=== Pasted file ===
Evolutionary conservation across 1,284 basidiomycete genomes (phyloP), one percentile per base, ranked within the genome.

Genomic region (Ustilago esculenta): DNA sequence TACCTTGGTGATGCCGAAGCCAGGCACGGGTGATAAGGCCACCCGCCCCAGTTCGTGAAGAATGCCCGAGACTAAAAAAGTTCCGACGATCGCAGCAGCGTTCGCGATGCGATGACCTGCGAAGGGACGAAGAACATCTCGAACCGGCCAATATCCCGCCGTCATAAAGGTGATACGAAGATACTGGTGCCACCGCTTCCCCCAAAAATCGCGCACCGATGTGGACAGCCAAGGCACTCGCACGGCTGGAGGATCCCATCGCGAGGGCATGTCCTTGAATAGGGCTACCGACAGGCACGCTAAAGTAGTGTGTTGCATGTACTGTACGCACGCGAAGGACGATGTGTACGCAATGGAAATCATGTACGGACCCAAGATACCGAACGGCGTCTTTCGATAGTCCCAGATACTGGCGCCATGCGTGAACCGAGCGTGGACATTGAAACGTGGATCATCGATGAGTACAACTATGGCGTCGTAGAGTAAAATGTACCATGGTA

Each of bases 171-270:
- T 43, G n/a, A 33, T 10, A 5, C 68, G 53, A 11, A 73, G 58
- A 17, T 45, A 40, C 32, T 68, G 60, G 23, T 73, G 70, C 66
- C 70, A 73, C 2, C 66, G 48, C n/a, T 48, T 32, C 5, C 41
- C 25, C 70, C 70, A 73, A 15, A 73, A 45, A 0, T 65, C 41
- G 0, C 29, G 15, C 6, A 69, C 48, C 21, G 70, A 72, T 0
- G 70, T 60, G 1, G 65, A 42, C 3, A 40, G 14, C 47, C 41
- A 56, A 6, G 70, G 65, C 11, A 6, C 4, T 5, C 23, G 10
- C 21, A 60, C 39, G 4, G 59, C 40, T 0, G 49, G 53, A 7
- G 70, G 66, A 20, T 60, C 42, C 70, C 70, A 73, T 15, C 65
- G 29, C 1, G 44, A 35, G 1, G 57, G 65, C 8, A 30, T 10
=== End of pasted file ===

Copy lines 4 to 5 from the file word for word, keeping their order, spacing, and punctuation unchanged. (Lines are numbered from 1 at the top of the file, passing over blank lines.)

- T 43, G n/a, A 33, T 10, A 5, C 68, G 53, A 11, A 73, G 58
- A 17, T 45, A 40, C 32, T 68, G 60, G 23, T 73, G 70, C 66